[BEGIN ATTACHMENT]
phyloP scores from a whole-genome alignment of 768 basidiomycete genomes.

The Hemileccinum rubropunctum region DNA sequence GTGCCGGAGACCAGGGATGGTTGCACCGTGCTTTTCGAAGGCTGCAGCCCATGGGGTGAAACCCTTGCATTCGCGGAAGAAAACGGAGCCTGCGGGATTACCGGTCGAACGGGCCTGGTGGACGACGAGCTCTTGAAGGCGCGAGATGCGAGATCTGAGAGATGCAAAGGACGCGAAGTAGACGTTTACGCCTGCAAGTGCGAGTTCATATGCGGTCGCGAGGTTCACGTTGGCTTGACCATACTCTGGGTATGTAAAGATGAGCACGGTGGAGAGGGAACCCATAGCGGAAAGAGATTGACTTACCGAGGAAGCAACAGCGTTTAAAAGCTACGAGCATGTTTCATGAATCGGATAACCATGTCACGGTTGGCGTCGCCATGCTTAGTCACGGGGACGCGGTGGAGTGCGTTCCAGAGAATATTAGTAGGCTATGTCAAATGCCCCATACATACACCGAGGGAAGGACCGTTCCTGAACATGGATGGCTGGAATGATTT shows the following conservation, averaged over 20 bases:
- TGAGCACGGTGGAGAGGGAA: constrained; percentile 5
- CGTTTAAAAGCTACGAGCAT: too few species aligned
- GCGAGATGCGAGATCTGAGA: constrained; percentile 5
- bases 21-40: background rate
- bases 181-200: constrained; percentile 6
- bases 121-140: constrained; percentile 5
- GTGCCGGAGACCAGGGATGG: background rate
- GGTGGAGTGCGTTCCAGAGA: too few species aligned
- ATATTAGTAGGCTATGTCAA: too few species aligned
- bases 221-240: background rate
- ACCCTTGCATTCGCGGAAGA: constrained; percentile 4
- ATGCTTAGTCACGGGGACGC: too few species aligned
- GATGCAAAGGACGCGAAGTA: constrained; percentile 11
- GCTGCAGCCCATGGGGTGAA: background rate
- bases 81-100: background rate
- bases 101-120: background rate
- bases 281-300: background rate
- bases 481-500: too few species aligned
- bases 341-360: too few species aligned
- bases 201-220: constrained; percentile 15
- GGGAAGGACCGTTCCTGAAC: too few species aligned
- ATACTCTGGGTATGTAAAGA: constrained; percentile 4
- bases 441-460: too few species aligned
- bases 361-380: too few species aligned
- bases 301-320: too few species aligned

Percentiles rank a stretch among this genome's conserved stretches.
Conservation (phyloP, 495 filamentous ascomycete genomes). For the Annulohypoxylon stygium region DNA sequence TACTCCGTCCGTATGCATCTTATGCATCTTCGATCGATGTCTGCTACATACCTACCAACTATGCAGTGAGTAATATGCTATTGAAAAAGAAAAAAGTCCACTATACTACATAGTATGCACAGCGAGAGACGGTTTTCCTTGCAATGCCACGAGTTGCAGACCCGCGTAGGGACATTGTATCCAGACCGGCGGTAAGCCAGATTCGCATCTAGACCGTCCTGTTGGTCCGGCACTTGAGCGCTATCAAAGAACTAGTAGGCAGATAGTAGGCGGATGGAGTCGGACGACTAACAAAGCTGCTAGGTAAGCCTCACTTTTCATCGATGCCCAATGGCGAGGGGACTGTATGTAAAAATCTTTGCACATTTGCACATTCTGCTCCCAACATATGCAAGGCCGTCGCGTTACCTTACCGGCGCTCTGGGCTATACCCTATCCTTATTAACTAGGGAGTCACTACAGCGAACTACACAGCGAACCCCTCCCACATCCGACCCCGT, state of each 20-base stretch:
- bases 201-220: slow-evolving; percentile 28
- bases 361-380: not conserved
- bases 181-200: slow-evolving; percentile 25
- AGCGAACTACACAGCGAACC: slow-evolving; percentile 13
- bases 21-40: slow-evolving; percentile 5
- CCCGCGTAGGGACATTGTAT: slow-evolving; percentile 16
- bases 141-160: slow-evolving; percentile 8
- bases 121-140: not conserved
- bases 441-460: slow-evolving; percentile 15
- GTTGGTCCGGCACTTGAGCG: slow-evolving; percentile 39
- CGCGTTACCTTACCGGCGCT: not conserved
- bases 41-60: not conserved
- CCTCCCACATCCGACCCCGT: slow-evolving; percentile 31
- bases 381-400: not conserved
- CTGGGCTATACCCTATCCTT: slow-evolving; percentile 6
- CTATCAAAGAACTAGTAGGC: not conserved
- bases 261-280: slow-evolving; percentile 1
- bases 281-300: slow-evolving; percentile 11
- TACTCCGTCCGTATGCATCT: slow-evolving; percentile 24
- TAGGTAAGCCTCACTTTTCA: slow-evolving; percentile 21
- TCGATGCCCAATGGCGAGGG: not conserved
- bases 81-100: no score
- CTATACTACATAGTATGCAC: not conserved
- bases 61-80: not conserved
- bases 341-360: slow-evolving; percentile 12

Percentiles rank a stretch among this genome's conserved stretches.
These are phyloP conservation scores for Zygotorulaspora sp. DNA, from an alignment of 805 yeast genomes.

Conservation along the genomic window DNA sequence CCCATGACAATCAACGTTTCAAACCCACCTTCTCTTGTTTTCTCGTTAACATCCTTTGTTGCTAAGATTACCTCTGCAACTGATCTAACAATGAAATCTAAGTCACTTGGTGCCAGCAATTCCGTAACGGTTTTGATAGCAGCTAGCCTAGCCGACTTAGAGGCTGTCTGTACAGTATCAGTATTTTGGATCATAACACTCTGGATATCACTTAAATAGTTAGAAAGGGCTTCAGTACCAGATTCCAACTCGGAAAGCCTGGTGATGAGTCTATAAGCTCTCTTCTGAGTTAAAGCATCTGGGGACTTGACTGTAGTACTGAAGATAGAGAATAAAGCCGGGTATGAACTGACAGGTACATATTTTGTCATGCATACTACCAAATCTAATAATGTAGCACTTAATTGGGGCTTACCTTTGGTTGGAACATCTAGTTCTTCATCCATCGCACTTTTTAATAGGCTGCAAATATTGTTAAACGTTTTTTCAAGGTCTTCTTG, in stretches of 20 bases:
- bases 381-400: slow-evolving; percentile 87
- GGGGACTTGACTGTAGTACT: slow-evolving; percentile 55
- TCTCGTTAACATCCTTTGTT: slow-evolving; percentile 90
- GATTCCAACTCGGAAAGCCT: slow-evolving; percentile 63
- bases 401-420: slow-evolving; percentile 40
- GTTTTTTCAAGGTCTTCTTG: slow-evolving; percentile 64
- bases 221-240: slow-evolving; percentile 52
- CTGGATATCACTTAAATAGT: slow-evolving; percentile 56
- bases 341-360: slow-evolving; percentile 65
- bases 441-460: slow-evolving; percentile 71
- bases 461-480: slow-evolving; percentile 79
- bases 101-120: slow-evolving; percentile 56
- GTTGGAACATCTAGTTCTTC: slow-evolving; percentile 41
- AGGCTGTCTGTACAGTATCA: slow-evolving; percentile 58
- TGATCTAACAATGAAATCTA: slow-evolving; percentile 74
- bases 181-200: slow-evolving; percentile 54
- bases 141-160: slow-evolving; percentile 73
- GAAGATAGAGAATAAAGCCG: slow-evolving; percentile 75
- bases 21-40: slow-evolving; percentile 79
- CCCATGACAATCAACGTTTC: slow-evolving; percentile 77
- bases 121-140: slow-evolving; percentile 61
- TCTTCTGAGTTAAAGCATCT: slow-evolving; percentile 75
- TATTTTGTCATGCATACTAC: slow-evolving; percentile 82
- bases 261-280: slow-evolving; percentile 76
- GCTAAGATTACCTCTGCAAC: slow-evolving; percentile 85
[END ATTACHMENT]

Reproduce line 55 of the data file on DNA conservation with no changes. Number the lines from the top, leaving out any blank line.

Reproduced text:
Percentiles rank a stretch among this genome's conserved stretches.